The Hunley kids attended Ritta Elementary School, and Con went on to Central High School, where he struggled to conquer his shyness.
“I tried to do well in school and I was eager to learn,” he says. “I was kind of a backward, shy guy.... People who knew me then are always saying, ‘You’re the last person I expected to be an entertainer.’ I wasn’t necessarily introverted, but outside my circle of friends, I was very bashful. Making friends was always my main concern. That was very important to me and over the years it’s remained important to me. I’ve always really valued my friends.”
He learned to play the guitar by imitating the distinctive style of Chet Atkins, whom he idolized. Later, when his parents bought his sister Beth a piano, he started teaching himself to play like his other idol, Ray Charles. At Central, he’d slip into the school auditorium at lunchtime to practice “What’d I Say” licks on a grand piano that stood on the stage, surrounded by heavy velvet drapes.
“There was one time I had snuck in there and was playing and singing, and when I finished, I heard this applause from behind the curtain. It scared me to death and I just took off running.”
He saw the inside of a jail after a football game at Powell High School when he and his friends decided to show their colors at the traditional Powell hangout, Malcolm’s Dairyland. A fracas ensued and Dell Hunley got a call to come get him out of jail.
“I was going to jail for the cause,” he says. “I had my check from the Whiteway, but they wanted 10 percent of my check to cash it, and I wasn’t going to do that. So I called my mother. I’m big-dogging it out of there, and I’ll never forget her saying, ‘I ought to wring your jaws,’ right in front of all those people.”
He graduated in 1963, and followed his dad to Standard Knitting Mill. The following year, he got his first professional music gig playing with a band at the Eagles Club, the service fraternity downtown. The war in Vietnam was heating up, and when he joined the Air Force in 1965, Standard had to hire two people to replace him. He learned aircraft mechanics in the service, playing and singing with local bands wherever he was stationed. He was discharged in 1968 and returned to Knoxville hoping to connect with the hometown music scene.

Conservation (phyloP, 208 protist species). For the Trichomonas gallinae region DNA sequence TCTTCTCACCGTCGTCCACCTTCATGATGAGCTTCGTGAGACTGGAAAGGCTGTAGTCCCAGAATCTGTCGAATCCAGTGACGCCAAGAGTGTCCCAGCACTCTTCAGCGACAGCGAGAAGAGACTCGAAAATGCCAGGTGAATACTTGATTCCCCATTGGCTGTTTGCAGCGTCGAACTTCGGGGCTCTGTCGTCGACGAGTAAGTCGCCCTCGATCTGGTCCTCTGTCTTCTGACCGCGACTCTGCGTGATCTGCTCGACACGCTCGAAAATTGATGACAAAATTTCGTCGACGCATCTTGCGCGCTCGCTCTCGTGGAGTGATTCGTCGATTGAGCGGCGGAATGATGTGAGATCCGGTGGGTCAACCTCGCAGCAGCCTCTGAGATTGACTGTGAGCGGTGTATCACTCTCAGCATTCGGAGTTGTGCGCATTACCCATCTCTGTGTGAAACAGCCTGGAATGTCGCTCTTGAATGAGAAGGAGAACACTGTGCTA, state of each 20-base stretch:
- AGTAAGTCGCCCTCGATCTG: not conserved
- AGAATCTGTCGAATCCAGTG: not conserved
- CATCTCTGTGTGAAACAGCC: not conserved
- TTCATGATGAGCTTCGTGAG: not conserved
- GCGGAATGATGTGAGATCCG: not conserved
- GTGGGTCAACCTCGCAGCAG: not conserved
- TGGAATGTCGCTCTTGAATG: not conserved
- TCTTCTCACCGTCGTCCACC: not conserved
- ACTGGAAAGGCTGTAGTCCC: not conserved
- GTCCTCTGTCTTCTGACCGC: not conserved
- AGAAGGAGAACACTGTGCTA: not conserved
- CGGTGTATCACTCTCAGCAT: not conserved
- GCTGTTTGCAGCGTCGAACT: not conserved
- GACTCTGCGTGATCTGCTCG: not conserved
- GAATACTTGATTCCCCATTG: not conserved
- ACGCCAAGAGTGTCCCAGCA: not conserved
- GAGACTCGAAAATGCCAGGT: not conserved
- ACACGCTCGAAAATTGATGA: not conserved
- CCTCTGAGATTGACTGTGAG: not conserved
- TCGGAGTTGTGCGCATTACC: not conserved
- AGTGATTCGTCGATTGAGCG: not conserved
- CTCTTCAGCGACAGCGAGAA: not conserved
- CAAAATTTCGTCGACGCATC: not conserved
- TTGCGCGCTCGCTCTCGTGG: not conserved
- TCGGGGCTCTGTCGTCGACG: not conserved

Ernestine Purkey had a stupendous bouffant hairdo and a keen business mind. Divorced, with two boys to raise, she’d worked as a waitress in a couple of diners before she took over ownership of the Corner Lounge on North Central Street in 1958 after her boyfriend, a gambler named Billy Thompson, got disgusted with the demands of running an inner-city bar and tossed her the keys. She ran a tight ship and was an immediate success.
“One day I was behind the bar taking inventory—that’s the secret, you know; if you can’t keep up with your inventory, they’ll steal you blind. A boy named Jerry Beeler came in and said his friend Con Hunley had just come back from the service and would I let him play the piano. I said, ‘If he can play—I don’t want to hear no damn banging.’
“Con was bashful, but he started playing and got my attention. There was a sound system and we’d slip around and turn it on. When he started singing, he’d draw a crowd.”
Hunley sang himself into a regular Thursday night gig, playing for beer and tips. Purkey found a way of getting him past his stage fright.
“Con was so damn bashful that you had to get him drunk to sing, so I’d send up the street for a bottle and give him drinks to get him started,” she says.
Next she discovered that she was going to have another problem to contend with—women.
“I had to protect him from them,” Purkey says. “They’d just maul him. It got to where I had to hire people to watch everything else so I could watch over Con. I remember some woman taking up the whole couch next to the piano bar, drinking liquor straight out of the jigger. She kept scooting down the couch, working her way to where Con was. Next thing we knew, she was sitting behind the piano next to him. Then she grabbed him. Somebody said, ‘Get that crazy bitch out from behind there, Ernie!’ and I motioned for her to come out. She wouldn’t, so I had to grab her by the hair of the head and forcibly put her out into the street. She fought me. They were hollering, ‘Get her, Ernie!’”
During that time, the late Zane Daniel, one of Knoxville’s most successful attorneys and a legendary party animal, discovered the Corner.